What lies at the intersection of analog and digital sound? What would a “feedback loop” of compositional practices, grounded in digital technologies and experimental musicality, look and sound like? 2014-15 5CollDH undergraduate fellow Andrew Wang asks those questions, and more, in a series of musical pieces he’s developing for his project. In his own words:
Generative music refers to a system in which sound elements with limitless possible combinations are set into place, creating a piece of music that is infinitely changing. Steve Reich’s “It’s Gonna Rain” is one of the earliest examples, consisting of theoretically identical tape loops that fall out of sync with each other due to imperfections in the tapes and the machines. Brian Eno, who is credited for coining the term “generative music,” has also experimented with generative systems using tape loops and computer software in his ambient music.
In the aforementioned examples, generative systems are used to create a musical space that is somehow detached from the human intent of the original content put into the system. “It’s Gonna Rain” generates continuously changing rhythmic structures from the overlapping tape loops. The linguistic content of the preacher’s voice in the tape loop gradually fades into the background, as the interference patterns begin to occupy the foreground. Brian Eno’s ambient music, on the other hand, occupies a slowly unfolding headspace in which melodies and harmonies are no longer emphasized as they are in traditional songs, but rather are meant to be unassuming and unobtrusive.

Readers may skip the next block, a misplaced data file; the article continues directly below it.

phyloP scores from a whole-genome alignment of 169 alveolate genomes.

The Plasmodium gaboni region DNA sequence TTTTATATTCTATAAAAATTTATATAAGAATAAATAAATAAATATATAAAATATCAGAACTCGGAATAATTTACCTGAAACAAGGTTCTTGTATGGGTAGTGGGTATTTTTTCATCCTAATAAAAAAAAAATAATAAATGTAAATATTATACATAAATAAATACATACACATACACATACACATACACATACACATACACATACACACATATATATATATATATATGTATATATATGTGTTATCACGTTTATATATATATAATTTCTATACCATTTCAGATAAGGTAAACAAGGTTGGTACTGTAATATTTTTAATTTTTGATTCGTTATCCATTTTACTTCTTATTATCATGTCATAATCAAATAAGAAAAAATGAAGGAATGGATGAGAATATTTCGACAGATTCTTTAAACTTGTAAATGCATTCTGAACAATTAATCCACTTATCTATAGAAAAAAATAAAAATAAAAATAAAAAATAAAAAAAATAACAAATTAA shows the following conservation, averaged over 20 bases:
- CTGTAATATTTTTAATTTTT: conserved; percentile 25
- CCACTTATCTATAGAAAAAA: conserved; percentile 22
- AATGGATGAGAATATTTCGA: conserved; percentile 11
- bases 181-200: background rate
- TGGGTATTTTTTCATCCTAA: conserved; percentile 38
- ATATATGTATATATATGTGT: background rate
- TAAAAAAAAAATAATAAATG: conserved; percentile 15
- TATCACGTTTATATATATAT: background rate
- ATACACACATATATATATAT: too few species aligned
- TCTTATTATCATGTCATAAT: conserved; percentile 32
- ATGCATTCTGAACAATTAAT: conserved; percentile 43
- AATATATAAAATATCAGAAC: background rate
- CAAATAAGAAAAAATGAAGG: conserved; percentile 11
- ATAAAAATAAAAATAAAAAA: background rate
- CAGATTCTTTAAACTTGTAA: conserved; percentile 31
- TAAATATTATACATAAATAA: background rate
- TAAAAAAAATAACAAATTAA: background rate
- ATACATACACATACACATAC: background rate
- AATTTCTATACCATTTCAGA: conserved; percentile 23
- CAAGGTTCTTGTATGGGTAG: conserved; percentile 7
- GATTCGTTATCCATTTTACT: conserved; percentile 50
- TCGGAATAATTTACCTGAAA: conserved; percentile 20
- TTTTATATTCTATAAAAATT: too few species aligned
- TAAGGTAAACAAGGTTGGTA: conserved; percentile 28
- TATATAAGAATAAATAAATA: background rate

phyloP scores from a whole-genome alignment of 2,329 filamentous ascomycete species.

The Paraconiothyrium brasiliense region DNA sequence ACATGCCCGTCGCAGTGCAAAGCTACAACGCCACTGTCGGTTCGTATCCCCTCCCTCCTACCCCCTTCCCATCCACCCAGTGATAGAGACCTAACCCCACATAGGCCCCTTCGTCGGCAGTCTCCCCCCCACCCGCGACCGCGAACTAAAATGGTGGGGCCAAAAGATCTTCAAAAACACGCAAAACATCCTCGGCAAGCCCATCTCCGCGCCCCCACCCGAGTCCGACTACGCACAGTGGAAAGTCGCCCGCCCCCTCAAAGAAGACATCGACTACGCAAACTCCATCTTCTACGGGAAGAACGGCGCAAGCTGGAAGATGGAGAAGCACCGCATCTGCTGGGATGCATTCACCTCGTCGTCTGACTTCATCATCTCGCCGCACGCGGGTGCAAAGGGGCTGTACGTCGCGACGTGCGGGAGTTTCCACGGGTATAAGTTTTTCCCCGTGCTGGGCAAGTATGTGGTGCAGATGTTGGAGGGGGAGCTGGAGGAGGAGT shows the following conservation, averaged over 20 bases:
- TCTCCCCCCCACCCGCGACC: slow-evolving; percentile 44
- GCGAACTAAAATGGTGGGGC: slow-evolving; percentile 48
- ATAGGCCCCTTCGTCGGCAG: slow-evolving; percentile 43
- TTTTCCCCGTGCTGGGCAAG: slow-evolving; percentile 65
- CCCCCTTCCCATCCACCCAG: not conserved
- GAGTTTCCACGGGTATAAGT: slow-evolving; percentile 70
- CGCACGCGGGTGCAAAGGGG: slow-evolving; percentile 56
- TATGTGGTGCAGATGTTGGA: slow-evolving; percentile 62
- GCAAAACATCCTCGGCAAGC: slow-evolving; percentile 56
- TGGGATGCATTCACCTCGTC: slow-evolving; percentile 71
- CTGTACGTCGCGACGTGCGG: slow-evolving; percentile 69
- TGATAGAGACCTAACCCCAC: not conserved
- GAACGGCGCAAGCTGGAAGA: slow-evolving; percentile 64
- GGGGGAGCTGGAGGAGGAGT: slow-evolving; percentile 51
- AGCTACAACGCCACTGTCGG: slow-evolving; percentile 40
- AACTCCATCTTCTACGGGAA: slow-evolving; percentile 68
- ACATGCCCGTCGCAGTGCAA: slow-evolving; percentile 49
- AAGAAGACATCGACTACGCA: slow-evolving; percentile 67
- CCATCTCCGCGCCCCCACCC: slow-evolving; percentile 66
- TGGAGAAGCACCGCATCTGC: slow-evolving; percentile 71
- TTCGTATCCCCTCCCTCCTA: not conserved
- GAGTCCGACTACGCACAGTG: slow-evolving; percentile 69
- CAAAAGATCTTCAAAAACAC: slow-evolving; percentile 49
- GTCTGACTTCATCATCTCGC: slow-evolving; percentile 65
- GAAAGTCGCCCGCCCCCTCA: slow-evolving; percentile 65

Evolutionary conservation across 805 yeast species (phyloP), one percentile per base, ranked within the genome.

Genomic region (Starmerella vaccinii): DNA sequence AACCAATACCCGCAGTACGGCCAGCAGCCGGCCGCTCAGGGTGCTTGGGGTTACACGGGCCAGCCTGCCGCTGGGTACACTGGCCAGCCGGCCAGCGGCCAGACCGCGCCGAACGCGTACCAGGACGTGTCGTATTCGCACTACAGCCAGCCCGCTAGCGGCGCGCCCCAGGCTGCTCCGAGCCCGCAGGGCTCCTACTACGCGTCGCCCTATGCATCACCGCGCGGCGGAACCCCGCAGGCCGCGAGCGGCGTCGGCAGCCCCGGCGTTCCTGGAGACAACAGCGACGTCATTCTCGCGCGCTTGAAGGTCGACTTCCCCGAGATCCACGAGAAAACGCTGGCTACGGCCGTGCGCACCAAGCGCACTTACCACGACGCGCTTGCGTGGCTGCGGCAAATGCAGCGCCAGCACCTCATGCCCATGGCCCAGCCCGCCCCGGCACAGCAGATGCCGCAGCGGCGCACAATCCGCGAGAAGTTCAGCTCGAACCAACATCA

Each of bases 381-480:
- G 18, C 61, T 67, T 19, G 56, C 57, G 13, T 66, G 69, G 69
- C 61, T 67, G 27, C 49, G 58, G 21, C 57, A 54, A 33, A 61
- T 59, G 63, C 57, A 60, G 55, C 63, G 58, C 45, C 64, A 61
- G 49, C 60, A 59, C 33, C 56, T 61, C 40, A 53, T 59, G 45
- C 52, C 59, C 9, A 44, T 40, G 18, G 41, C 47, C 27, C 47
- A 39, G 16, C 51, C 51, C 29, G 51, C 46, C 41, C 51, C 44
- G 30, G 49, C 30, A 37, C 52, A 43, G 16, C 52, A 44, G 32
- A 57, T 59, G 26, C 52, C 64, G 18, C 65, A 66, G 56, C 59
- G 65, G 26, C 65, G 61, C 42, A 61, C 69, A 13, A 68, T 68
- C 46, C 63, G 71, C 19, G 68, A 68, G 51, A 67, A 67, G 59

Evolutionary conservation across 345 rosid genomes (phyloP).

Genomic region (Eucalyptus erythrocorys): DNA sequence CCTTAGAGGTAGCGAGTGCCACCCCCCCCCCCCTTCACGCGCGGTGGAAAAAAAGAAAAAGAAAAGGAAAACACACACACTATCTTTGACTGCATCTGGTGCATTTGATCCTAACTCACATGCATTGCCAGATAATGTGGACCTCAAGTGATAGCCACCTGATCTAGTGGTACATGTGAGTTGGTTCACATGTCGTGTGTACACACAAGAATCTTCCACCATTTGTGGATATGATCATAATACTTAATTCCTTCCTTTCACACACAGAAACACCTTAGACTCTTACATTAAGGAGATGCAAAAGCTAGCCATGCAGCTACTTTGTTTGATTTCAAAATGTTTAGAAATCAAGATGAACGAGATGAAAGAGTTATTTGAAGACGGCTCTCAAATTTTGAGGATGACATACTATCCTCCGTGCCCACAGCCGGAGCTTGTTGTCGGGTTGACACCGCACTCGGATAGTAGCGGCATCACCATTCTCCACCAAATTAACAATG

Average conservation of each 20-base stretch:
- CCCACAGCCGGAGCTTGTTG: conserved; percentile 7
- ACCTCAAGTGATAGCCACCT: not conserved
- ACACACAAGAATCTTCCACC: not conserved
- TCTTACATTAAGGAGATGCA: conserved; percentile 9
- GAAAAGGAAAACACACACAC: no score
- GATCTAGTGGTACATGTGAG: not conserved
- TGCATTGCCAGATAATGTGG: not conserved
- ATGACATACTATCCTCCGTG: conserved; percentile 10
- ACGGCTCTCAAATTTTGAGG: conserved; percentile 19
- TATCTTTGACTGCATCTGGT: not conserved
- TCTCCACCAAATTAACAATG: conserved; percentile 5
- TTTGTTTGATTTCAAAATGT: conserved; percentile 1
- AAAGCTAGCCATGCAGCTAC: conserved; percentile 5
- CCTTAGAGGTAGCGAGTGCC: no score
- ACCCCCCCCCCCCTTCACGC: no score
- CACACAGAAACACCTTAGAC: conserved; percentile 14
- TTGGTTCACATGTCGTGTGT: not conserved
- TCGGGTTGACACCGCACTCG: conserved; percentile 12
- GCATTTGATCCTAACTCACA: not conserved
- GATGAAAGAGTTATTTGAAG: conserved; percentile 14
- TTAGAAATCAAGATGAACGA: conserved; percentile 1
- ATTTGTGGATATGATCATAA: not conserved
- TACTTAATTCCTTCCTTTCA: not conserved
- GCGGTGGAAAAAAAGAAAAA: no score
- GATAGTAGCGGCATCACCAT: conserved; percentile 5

The possibilities of generative music systems are being pushed in the soundtrack for the video game “No Man’s Sky.” The game itself is a generative system in which procedurally generated interplanetary environments form the physical setting. The systems that generate the environment also generate the game’s ambient soundtrack, forming a complementary audio visual experience. The sounds triggered in the game are sampled from a soundtrack recorded by the post-rock group 65daysofstatic, who provided the game developers with all of the individual tracks and alternate takes as fodder for the system.
The “problem” with generative music, in comparing it to more traditionally composed pieces, is that there is no “narrative arc.” Whether or not this matters is up to aesthetic debate. However, “No Man’s Sky” is pushing generative music into the realm of scoring, which is a sonic art with entirely different aesthetic goals, that are arguably more in line with the possibilities of generative music.